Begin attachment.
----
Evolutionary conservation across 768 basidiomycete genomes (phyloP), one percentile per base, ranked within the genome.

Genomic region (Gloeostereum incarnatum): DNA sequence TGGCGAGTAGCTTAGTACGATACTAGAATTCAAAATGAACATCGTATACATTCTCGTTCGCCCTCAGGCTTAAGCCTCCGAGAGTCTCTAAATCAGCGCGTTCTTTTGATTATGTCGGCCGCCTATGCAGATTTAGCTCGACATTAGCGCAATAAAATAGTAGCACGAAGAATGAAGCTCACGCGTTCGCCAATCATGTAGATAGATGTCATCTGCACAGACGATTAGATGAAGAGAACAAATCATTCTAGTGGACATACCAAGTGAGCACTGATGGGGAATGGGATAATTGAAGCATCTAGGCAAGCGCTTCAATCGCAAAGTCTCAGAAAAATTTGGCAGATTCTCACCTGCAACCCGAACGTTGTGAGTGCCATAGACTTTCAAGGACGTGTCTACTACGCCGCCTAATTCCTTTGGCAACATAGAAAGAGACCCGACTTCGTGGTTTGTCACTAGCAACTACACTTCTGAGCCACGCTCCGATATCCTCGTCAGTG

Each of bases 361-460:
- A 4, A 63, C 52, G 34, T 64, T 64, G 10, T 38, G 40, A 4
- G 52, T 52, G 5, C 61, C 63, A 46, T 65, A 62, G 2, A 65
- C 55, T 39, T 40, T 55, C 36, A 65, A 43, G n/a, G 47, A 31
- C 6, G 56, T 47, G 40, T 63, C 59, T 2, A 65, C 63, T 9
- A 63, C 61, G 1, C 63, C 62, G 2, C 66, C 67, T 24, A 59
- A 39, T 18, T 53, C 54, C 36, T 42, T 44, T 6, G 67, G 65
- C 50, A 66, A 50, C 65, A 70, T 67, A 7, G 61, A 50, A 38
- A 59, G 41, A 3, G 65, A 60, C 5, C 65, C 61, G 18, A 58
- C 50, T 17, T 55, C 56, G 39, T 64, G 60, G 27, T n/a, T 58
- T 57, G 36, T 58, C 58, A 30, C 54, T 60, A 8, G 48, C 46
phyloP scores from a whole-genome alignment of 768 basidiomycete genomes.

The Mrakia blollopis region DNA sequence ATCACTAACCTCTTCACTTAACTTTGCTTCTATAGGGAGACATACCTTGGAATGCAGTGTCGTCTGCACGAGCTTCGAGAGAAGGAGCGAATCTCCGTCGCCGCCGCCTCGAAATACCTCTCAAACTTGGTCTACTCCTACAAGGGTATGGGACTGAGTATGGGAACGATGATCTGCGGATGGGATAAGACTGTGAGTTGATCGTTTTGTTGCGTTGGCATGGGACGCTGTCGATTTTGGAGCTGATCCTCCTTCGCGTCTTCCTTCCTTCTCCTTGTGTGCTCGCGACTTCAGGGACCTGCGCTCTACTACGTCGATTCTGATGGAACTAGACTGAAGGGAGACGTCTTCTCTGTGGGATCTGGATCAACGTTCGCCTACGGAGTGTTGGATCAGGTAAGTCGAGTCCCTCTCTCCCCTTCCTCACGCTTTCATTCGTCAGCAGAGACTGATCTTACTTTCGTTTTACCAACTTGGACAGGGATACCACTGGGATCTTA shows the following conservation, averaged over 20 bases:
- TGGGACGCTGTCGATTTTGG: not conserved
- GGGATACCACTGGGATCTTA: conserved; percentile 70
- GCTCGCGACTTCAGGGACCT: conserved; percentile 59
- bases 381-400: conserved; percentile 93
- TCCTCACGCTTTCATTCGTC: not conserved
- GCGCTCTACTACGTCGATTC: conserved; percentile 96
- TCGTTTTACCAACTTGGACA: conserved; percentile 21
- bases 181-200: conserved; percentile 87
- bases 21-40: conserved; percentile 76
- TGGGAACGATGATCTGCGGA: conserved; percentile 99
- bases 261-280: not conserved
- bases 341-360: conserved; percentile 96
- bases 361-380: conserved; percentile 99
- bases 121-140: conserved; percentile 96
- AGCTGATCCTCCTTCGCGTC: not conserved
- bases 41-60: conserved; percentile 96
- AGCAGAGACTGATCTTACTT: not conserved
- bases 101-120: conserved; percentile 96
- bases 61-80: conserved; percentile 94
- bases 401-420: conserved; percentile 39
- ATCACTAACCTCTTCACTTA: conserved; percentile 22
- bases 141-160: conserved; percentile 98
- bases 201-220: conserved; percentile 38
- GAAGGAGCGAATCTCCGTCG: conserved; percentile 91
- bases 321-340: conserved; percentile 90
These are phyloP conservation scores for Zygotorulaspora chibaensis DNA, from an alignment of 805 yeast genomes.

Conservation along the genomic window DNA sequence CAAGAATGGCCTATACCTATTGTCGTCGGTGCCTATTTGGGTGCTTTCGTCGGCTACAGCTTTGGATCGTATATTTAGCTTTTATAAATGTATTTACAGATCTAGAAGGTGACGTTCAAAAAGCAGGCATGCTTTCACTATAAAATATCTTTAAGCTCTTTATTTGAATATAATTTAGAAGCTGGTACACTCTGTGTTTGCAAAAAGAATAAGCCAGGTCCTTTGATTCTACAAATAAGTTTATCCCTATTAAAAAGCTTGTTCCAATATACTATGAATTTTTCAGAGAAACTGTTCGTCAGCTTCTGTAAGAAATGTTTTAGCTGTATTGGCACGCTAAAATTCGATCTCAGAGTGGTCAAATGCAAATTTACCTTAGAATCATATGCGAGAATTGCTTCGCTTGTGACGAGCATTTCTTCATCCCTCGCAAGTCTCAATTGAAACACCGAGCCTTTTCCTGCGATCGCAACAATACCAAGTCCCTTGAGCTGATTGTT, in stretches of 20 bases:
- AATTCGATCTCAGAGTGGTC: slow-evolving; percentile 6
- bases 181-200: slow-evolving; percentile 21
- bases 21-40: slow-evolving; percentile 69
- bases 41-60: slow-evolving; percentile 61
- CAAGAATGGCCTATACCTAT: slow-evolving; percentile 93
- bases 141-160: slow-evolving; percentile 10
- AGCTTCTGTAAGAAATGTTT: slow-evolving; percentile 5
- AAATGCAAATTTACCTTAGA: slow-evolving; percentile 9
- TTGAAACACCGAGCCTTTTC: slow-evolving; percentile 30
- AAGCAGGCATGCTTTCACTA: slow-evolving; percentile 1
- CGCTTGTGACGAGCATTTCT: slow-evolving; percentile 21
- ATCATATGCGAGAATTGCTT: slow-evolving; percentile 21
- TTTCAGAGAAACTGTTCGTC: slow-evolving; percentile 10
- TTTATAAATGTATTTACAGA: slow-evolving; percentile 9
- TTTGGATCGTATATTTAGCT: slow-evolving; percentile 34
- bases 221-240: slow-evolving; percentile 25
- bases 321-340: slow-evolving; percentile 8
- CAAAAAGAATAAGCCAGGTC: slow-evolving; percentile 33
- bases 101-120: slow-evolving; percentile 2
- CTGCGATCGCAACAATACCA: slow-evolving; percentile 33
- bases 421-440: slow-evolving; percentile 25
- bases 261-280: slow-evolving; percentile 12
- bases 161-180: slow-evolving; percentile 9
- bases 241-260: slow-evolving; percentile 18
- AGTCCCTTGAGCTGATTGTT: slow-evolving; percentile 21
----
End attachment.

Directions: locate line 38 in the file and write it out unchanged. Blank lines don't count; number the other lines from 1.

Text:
- bases 201-220: conserved; percentile 38